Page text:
Administering the Krutov Protocol requires a specially trained medical technician or doctor and support equipment to keep the subject alive during the metamorphosis. However, variations of the Protocol have emerged that cut down or eliminate these requirements. The most common variation, “Compound B13” promises about half the end result for a fraction of the cost. One injection of Compound B13 puts the subject in a 12 to 30 hour coma. New, denser muscle tissue is grown and bone strength is enhanced. The skin begins to harden as well but it takes months for a B13 subject to grow effective natural armor. Virtually all of the subject’s fat is burned up during this period and the amount of strength enhancement is proportional to the amount of fat lost during the coma. Furthermore, this places an incredible amount of stress on the subject’s body, drastically shortening lifespan and increasing chances for cancer, especially skin cancer. All variations of the Krutov Protocol cause great damage to the subject in the long term. Of course, most users gladly pay that price for the power it grants.


Base Raiders Q and A Part 1

Hi everyone! We just launched last night and we’re already over 20% funded. Thanks! It means a lot that you guys dig the project.

The basic description for the project obviously can’t describe every aspect of the game so some backers have already asked questions to clarify things. I’ll answer them now:

1. From Claive: What made you choose the FATE RPG system over the Wild Talents system?

Answer: I wanted a system where characters could change, add, or subtract their powers easily – that’s a major concept in Base Raiders – and Wild Talents point system is too complex to make that work easily. If you’re a base raider with super strength but you find a way to get flight, that’s much easier to do in FATE than in Wild Talents. I’m basing the Powers system on the one used in the Kerberos Club FATE edition, where powers are treated as skills with trappings.

2. From Andy Antolick: What powers could raiders gain from their exploits? Things such as weather manipulation, alien biomineral armor, freeze rays, and mystical staves?

Answer: Yes. The Powers system will be quite versatile, allowing for innate powers like weather manipulation or equipment based powers like mystical staves.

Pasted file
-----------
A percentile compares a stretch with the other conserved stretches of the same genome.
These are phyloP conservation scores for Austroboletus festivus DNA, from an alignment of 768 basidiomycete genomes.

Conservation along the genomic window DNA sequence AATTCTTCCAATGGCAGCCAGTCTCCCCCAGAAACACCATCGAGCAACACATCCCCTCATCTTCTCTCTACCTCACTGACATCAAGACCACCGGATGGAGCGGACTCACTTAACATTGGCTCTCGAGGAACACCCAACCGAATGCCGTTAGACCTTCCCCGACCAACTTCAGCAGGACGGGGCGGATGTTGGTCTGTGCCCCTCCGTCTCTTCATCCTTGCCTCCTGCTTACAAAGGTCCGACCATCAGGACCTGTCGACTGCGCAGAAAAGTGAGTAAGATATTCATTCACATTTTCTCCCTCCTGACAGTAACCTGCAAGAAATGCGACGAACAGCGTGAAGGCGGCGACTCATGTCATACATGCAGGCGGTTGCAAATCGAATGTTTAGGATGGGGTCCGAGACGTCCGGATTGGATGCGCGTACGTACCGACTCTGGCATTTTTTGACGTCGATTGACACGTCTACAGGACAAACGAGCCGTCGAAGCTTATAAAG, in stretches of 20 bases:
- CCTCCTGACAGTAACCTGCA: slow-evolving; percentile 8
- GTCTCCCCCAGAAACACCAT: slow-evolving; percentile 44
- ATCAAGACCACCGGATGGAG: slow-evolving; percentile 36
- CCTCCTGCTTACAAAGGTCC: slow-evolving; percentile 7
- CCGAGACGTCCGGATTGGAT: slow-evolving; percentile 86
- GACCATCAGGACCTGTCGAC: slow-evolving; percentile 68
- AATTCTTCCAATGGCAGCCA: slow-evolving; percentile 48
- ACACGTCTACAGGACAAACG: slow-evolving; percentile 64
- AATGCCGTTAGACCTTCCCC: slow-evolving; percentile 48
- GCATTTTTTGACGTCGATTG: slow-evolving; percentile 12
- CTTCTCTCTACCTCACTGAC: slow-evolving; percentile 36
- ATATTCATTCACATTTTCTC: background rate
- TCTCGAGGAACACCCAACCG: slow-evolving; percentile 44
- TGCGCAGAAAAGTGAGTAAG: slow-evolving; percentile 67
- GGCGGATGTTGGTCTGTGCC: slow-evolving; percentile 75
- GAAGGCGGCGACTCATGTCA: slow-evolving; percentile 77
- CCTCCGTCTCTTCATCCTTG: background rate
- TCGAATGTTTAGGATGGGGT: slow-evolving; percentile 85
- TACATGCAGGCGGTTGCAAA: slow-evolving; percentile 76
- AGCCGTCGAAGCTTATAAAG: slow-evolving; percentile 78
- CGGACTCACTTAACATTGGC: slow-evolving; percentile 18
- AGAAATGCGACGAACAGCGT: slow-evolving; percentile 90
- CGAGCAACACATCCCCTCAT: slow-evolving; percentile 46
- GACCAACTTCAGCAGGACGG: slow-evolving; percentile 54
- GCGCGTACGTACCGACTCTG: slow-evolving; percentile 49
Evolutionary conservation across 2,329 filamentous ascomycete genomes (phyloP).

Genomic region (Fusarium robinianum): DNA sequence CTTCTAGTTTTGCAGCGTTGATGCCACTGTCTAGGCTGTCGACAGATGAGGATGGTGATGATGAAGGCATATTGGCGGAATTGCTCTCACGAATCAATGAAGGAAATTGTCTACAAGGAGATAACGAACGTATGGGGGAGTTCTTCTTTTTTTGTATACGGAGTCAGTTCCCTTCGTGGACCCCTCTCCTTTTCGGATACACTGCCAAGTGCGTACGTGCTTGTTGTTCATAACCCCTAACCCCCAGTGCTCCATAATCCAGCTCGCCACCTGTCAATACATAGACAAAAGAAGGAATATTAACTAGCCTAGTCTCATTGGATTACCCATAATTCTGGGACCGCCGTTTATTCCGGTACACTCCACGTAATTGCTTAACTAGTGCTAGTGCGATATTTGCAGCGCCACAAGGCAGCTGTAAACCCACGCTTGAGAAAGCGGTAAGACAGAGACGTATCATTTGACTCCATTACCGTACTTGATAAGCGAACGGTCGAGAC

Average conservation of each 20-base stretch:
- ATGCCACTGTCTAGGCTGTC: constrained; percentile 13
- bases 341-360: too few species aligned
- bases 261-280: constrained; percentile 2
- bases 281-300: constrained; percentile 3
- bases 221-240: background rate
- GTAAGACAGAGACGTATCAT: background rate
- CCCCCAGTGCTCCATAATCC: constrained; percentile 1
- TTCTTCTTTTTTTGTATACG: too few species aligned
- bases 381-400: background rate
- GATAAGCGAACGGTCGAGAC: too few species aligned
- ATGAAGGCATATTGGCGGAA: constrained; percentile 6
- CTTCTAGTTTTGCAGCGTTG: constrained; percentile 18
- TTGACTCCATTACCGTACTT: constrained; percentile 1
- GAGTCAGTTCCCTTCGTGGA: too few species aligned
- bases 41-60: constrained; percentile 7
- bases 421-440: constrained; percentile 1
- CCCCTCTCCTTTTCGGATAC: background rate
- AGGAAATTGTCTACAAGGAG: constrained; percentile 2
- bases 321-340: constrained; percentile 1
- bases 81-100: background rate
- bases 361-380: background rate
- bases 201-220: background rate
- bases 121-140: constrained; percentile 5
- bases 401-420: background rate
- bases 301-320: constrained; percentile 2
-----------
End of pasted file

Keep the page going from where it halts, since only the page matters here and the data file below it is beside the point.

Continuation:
3. From Andy Antolick: Could there be hundreds of bases, maybe even more?

Answer: Yes. The game will devote an entire chapter explaining why the old heroes and villains needed so many bases and how they were built and hidden. In part, this is because a few super-scientists created modular construction tool kits that made base construction easy for any superhuman. Intelligent robot workers, nano-fabricators that could make any component needed and bleeding edge stealth technology to conceal the base’s presence were all part of the standard tool kit. Both sides got their hands on the tool kits, leading to rampant base construction around the solar system. Of course, other superhumans could build their bases without the aid of the tool kits, using magic or cosmic power.

As for why, both the heroes and villains operated outside of civilization so they could not draw on the infrastructure of society. If they were hurt, they couldn’t go to a hospital. If they needed storage space, they couldn’t rent a warehouse. If they needed lab space or a workshop, they couldn’t rent out existing facilities. They had to make their own infrastructure to support their work and these facilities had to be hidden and protected against law enforcement and their enemies. Many of these superhumans built dozens of bases each, while others only built a single base during their entire career. No one knows how many were built, as each superhuman keep their own secret. At a minimum, there would be several hundred bases scattered around the world. Many of them would be quite small, built for only one purpose but sprawling facilities as large as a city doubtlessly exist…

The Base Raiders Kickstarter is live!

The Base Raiders Kickstarter is now live! Tell your friends about it. This website will feature a lot of content from the game in the upcoming weeks. All updates to Kickstarter will be mirrored on this site.